The release date on my book, The Internet Starter Kit for Macintosh, draws ever closer. The 650-some pages of text and the disk are out of my hands and should ship by the 24th of September. The book should be available to bookstores several days after that, although it may not make it on the shelves quite that quickly, so you may have to request it.
I'm pleased about the contents of the disk, and I'd like to thank Hayden, my publisher, for going to bat for me on this one. Along with InterCon's free InterSLIP, QUALCOMM's free Eudora, Dartmouth's freeware/shareware Fetch, and the free TurboGopher from the University of Minnesota, the disk includes version 2.0.2 of MacTCP from Apple. You can retrieve everything else for free via the Internet, but the only legal way to acquire MacTCP 2.0.2 is to buy it or a product that includes it. I think I can safely say that my book will be the cheapest way to get MacTCP, given that the book will cost around $25 and MacTCP itself costs $52 with shipping if you order from MacWarehouse.
I'm especially happy about licensing MacTCP for the book, since many people seem to be seeking for it these days. Apple hasn't exactly made MacTCP readily available, and frankly, the documentation that comes with the package clearly wasn't designed for the end user. I figure you can look at it two ways. Either you get a neat book free when you buy MacTCP for half-price, or you get a $52 program free when you buy a $25 book. Either way, the net community wins, which remains one of my major goals in life.
Murdoch Buys Delphi -- Speaking of the net community, it gained a new mogul recently. The News Corp., a company owned by publishing magnate Rupert Murdoch, has purchased Delphi, which now claims to be the fifth largest commercial online information provider behind CompuServe, Prodigy, GEnie, and America Online. Delphi is the only major information service fully on the Internet, and it seems likely that many of the newspapers and magazines under Murdoch's control will eventually appear on the Internet. Of course, such a possibility raises questions about the survival of current free electronic publications, although we have some ideas percolating.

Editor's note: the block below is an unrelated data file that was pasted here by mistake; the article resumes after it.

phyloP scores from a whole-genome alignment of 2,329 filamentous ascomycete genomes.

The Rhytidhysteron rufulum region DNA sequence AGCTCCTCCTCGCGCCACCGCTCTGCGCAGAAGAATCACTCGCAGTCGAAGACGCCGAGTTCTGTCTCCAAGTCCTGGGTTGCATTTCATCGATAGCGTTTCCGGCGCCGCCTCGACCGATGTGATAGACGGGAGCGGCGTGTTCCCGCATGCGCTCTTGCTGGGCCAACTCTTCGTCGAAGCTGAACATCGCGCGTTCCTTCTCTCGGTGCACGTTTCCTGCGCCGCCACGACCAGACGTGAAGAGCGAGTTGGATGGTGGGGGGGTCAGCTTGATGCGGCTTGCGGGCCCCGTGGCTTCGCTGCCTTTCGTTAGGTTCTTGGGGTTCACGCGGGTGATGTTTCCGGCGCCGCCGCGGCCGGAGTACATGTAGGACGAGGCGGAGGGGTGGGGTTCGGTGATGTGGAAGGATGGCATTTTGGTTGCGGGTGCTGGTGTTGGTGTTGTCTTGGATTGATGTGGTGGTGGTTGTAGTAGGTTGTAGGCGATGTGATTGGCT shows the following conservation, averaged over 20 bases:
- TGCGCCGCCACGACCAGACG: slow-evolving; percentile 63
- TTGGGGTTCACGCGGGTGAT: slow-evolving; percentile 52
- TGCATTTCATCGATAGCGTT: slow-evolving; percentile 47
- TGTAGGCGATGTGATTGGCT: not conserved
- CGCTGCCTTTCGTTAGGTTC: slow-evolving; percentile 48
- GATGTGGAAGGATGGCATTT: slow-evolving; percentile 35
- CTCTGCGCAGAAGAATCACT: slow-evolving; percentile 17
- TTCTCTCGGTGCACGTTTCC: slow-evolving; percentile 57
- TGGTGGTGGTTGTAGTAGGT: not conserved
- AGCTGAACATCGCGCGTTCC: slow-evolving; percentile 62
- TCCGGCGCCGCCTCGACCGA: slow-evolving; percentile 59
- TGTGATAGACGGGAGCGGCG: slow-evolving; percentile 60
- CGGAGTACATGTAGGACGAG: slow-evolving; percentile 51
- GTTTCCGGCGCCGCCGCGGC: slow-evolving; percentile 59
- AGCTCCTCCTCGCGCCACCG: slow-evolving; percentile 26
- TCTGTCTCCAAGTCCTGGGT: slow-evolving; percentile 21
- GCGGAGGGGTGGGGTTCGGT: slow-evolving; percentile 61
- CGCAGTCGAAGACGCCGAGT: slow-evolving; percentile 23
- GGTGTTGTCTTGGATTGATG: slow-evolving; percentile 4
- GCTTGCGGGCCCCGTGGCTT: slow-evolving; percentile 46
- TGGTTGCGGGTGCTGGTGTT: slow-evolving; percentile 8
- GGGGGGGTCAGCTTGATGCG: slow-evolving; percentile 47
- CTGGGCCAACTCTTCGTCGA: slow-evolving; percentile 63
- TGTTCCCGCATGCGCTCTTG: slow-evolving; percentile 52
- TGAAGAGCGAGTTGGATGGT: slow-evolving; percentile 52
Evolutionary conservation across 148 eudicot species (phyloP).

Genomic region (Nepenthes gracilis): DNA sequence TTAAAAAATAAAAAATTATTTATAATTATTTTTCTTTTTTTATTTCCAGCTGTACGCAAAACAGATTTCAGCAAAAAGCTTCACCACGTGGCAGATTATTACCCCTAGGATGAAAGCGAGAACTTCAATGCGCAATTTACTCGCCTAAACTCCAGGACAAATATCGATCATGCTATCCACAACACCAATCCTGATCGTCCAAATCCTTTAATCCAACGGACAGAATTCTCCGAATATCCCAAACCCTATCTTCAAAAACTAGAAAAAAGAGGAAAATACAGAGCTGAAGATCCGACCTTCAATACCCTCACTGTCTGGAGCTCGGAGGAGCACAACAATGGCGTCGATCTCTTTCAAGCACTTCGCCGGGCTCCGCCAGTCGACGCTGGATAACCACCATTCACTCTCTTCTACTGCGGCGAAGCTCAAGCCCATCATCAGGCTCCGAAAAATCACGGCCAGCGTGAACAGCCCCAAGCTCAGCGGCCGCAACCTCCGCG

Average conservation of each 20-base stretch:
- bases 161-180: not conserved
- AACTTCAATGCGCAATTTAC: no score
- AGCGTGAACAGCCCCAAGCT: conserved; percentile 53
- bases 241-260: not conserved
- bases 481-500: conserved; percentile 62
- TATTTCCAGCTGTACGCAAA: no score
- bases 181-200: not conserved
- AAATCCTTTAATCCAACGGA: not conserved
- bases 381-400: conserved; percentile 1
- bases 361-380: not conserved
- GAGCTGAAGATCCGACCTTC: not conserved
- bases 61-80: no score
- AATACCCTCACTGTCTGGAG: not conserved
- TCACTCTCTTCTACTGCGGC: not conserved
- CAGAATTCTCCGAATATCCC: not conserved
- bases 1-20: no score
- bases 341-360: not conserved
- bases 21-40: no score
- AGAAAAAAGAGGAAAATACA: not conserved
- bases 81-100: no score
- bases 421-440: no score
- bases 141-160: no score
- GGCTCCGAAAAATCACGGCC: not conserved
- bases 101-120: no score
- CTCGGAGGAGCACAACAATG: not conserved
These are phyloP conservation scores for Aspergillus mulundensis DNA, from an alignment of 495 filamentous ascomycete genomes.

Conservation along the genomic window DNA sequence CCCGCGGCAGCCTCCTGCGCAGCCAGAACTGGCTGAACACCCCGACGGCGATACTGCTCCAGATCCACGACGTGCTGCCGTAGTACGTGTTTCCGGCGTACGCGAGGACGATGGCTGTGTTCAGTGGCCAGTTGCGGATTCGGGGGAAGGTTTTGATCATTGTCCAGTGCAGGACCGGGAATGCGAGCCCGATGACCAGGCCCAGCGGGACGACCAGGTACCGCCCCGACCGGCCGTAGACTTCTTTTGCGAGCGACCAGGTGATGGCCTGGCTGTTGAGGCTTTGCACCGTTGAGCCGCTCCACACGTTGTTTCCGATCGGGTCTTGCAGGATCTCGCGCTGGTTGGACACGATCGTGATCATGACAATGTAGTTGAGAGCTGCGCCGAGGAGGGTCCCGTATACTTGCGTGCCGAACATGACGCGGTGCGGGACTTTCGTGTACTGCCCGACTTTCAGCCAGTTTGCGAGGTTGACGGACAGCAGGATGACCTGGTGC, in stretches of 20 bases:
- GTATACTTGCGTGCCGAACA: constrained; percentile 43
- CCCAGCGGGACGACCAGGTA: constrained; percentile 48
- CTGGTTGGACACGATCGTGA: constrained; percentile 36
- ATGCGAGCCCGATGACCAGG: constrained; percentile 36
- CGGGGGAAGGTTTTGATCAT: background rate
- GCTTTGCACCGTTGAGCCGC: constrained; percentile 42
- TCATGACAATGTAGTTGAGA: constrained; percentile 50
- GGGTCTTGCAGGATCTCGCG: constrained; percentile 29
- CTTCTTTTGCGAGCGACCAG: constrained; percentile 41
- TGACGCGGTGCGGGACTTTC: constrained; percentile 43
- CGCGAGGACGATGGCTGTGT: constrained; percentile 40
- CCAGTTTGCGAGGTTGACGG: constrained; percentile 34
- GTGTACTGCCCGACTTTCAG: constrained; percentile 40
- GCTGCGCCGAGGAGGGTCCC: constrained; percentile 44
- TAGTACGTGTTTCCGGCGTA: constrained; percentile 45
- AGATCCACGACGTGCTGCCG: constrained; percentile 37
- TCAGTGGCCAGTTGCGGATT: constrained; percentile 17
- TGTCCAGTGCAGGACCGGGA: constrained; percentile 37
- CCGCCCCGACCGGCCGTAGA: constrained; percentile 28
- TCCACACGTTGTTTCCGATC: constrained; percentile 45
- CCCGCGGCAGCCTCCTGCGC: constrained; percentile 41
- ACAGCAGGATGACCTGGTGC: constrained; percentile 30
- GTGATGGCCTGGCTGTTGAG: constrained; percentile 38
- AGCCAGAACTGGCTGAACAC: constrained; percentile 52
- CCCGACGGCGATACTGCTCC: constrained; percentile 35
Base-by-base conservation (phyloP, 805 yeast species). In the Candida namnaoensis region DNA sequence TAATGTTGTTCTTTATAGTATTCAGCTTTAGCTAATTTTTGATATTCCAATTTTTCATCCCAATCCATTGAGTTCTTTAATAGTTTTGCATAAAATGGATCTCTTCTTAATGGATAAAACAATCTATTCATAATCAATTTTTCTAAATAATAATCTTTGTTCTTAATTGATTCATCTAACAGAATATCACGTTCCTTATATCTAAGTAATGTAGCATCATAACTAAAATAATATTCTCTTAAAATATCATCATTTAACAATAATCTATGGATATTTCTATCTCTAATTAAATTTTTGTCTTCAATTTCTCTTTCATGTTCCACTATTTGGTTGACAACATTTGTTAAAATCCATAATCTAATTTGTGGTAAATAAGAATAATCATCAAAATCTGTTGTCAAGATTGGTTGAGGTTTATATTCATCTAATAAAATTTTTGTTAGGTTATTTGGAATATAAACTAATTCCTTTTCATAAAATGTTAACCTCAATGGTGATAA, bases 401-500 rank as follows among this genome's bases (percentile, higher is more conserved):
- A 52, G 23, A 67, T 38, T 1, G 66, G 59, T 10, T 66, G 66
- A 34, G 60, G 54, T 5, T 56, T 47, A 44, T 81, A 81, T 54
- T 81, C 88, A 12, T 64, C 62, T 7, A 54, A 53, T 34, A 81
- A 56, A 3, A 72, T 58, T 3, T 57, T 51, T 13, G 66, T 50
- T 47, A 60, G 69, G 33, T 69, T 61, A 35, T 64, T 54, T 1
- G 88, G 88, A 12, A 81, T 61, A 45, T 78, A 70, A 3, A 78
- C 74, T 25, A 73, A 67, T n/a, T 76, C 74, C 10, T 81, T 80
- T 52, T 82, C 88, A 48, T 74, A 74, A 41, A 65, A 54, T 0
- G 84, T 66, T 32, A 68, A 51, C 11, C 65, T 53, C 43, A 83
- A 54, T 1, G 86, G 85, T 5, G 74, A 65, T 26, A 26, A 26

DarkStar In hiding -- We received word shortly after publication of TidBITS #191 that the Info-Mac moderators removed the Monitor Energy Saver Control Panel from the FTP archives at <sumex-aim.stanford.edu>. Apparently licensing issues caused some difficulties. The software is available on AppleLink and from many dealers and user groups.
LaserWriter Pro Energy Star Caveat -- Matthew Cravit <email@example.com> writes: "I recently installed the LaserWriter Pro Energy Star software on a LaserWriter Pro 630, which puts the printer into a power saver mode after a certain amount of idle time, reducing power usage by 70 percent according to Apple. After calling Apple about an unrelated matter, I asked about this software, and the representative said that they do not specifically recommend installing it because some users have reported problems with bands of toner forming on the first few pages after the printer wakes up, apparently since the toner is not being rotated during the power saving cycle. This software, by the way, only works with the LaserWriter Pro 610 and 630." [When I called Apple to confirm this, the tech support guy could not find any specific problems in the database, but he had heard of some unresolved issues. If you experience streaking after your LaserWriter Pro has been asleep, stop using the Energy Star software. Otherwise, use it to save energy and money. -Adam]
SimCity 2000 Bummer -- Joe Holmes <firstname.lastname@example.org> writes, "I checked out the SimCity 2000 prototype they had on display at Expo - until I asked if it could run in 16 colors. Nope. Black and white? Nope. I guess Tonya won't be able to play on the PowerBook 100. I won't be able to play on my Duo, even attached via MiniDock to my Apple Portrait Display. The same goes for PowerBook owners unless you have a 165c or 180c." [And then your battery won't last long enough to play much on the plane anyway. SimCity 2000 is destined to remain on the desktop. Perhaps the game needs all the colors to display all the neat new aspects of a city. Still, since we mainly play SimCity in airports and when we feel sick and want to be in bed, this seems a major trade-off -Adam & Tonya]